5 Top Tips on Coeliac Disease


Coeliac disease (also referred to as Coeliac sprue, non-tropical sprue, and gluten-sensitive enteropathy) is a serious, genetic, autoimmune disorder triggered by consuming a protein called gluten, which is found in wheat, barley and rye (1-5).  When a person with Coeliac eats gluten, the protein interferes with the absorption of nutrients from food, by damaging a part of the small intestine called villi (finger-like projections of the inside wall of the intestine). Damaged villi make it nearly impossible for the body to absorb nutrients into the bloodstream, due to reduced surface area for nutrient absorption. This leads to malnourishment and a host of other problems including some cancers, thyroid disease, osteoporosis, infertility, anaemia, vitamin and mineral deficiencies, as well as the onset of other autoimmune diseases (1 – 3).  Approximately 1% of the world’s population has Coeliac disease (1, 4).

TOP TIP # 1 - Common symptoms

Many people experience a range of symptoms, and some no symptoms at all.  Common symptoms include abdominal pain, dermatitis herpetiformis (Coeliac rash or gluten rash - not from contact with gluten, but from ingestion), infertility, numbness in legs, anemia, diarrhoea, joint pain, osteopenia, bloating, mottled teeth, pale skin, sores in the mouth, osteoporosis, delayed growth, fatigue migraines, weight loss, depression, gas, and nausea (1-5).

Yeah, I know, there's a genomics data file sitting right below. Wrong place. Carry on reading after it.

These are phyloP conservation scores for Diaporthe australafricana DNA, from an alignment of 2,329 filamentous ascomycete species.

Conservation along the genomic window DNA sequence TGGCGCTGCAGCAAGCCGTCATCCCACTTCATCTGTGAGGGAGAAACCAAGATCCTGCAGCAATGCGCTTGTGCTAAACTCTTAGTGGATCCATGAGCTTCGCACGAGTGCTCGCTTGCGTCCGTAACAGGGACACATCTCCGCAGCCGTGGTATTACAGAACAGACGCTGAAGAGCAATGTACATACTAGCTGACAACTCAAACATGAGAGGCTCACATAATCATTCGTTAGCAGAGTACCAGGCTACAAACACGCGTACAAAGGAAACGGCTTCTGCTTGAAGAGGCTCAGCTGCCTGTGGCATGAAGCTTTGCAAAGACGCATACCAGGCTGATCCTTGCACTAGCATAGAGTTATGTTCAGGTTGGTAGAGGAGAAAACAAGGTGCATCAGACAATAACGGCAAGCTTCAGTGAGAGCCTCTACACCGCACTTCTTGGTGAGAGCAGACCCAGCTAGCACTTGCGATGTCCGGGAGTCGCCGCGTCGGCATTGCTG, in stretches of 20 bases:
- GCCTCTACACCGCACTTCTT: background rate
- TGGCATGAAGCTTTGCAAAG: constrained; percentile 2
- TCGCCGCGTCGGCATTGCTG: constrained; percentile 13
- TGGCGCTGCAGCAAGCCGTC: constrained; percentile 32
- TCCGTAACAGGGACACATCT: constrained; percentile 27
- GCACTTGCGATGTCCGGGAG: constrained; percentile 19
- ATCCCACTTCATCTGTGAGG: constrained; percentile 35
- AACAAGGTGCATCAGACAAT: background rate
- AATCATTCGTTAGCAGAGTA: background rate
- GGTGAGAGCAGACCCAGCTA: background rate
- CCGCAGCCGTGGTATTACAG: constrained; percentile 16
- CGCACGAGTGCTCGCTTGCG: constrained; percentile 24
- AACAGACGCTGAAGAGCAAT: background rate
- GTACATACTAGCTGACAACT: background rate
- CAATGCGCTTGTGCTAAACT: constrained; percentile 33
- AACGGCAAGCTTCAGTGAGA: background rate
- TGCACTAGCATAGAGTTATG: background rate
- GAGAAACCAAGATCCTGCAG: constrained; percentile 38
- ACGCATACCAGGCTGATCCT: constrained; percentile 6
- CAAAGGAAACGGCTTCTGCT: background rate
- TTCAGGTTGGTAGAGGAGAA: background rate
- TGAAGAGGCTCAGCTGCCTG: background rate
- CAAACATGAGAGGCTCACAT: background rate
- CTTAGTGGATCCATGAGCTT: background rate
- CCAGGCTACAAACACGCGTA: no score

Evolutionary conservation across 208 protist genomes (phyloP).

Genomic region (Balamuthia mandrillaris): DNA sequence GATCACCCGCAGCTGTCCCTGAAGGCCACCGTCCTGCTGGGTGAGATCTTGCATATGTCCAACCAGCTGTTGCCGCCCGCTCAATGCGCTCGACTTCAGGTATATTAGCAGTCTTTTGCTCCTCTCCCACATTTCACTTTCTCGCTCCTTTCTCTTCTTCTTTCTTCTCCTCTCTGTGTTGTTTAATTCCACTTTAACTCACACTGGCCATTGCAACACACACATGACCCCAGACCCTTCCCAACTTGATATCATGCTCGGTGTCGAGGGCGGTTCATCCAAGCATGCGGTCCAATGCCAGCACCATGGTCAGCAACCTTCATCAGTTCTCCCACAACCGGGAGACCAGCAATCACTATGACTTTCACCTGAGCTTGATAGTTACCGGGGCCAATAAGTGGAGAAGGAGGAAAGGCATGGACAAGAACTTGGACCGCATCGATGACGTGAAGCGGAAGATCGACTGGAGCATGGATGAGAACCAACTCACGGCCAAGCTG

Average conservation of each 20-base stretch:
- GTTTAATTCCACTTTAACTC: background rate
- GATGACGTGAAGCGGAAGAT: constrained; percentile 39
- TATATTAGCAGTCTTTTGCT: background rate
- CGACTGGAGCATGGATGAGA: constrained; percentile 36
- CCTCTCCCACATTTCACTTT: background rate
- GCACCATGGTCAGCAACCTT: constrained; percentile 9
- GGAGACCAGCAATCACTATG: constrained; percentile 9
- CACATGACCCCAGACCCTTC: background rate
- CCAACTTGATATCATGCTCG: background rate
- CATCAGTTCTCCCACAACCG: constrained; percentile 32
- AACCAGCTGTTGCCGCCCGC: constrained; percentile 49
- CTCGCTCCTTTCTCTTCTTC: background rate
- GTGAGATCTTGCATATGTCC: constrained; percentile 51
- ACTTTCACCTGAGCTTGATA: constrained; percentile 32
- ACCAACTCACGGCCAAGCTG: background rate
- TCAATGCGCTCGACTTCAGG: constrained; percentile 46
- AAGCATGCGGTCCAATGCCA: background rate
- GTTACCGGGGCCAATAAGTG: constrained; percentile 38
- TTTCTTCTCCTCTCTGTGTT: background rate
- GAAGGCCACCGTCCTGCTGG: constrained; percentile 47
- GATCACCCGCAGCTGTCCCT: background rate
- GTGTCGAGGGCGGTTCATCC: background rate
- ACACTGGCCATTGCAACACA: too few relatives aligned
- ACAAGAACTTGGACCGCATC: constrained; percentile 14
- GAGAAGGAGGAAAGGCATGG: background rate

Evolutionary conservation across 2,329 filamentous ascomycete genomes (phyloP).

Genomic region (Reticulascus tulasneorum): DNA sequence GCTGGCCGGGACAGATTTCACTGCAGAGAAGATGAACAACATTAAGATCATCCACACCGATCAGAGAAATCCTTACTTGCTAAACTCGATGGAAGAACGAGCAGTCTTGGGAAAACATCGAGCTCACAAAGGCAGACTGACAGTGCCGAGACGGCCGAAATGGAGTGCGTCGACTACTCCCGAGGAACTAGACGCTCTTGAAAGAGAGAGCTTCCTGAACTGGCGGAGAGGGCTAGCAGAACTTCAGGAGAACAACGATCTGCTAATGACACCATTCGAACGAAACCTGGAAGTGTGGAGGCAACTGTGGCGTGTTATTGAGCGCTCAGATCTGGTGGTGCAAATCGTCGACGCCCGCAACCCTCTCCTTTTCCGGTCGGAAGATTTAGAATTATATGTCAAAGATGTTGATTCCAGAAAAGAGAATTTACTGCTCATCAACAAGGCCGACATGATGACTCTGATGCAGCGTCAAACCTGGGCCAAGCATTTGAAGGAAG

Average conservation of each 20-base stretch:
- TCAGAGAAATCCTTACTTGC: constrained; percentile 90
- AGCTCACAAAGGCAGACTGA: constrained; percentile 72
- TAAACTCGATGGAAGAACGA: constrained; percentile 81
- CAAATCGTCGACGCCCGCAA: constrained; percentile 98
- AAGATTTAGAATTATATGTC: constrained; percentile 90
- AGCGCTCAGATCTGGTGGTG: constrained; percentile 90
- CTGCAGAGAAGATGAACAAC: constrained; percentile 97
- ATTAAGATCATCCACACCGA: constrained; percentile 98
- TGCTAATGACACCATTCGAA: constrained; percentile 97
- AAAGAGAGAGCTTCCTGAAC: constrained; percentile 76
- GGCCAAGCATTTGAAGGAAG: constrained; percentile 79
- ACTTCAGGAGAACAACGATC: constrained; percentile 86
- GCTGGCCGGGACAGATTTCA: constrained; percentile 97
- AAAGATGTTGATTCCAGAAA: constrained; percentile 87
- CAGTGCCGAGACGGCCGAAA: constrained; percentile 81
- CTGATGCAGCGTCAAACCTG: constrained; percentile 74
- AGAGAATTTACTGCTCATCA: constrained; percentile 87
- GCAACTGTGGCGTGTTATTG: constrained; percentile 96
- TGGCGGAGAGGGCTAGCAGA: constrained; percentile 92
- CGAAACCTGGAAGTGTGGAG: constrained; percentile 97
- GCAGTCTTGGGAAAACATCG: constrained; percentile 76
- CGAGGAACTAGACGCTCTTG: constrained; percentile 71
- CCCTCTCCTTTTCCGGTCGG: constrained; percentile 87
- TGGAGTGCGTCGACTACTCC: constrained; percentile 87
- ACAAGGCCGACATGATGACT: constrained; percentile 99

TOP TIP # 2 - How to test for Coeliac Disease

Having an initial blood test to diagnosis Coeliac disease is essential; a simple antibody blood test will indicate elevated inflammatory markers such as the presence of anti-tissue transglutaminase antibodies (tTGA) or anti-endomysium antibodies (EMA) (1-3). Usually an endoscopy, and jejunal biopsy will be performed to confirm diagnosis (1 – 3).  To prepare for the blood tests, gluten should be consumed to generate some reaction, otherwise a false negative could be produced and a correct diagnosis not made. In families with confirmed Coeliac disease, a genetic test maybe performed (as first degree relatives have high prevalence of about 10%), this only confirms you have the genes, but not necessarily the disease (1,6). It is usually developed after a stressful event, environmental factors or changes in other genes (6).  About 30% of the general population is estimated to that have the specific gene variants, but only 3% of individuals will go on to develop celiac disease (6). 

TOP TIP # 3 - What is Non-Coeliac gluten sensitivity?

Non-Coeliac gluten sensitivity is a term given to individuals who have Coeliac-like symptoms but whose blood tests are negative.   They may go on to have a biopsy, which is likely to also be negative.   Following a low FODMAP diet, eliminating and then reintroducing foods, may indicate other foods that you are sensitive to, and it may also indicate foods you can tolerate that you thought you couldn’t (5).  Non-Coeliac gluten sensitivity is not accompanied by “the enteropathy, elevations in tissue-transglutaminase, endomysium or gliadin antibodies, and increased mucosal permeability that are characteristic of Coeliac disease” (7). Currently, the only way to confirm gluten sensitivity is through a process of elimination – by testing negative for Coeliac disease and wheat allergy, and then eliminating gluten under the supervision of a physician or registered dietitian skilled in Coeliac disease.   Gluten intolerance is an old outdated term and should not be used; gluten-related disorders should be used instead (6).

TOP TIP # 4 - What is Wheat allergy?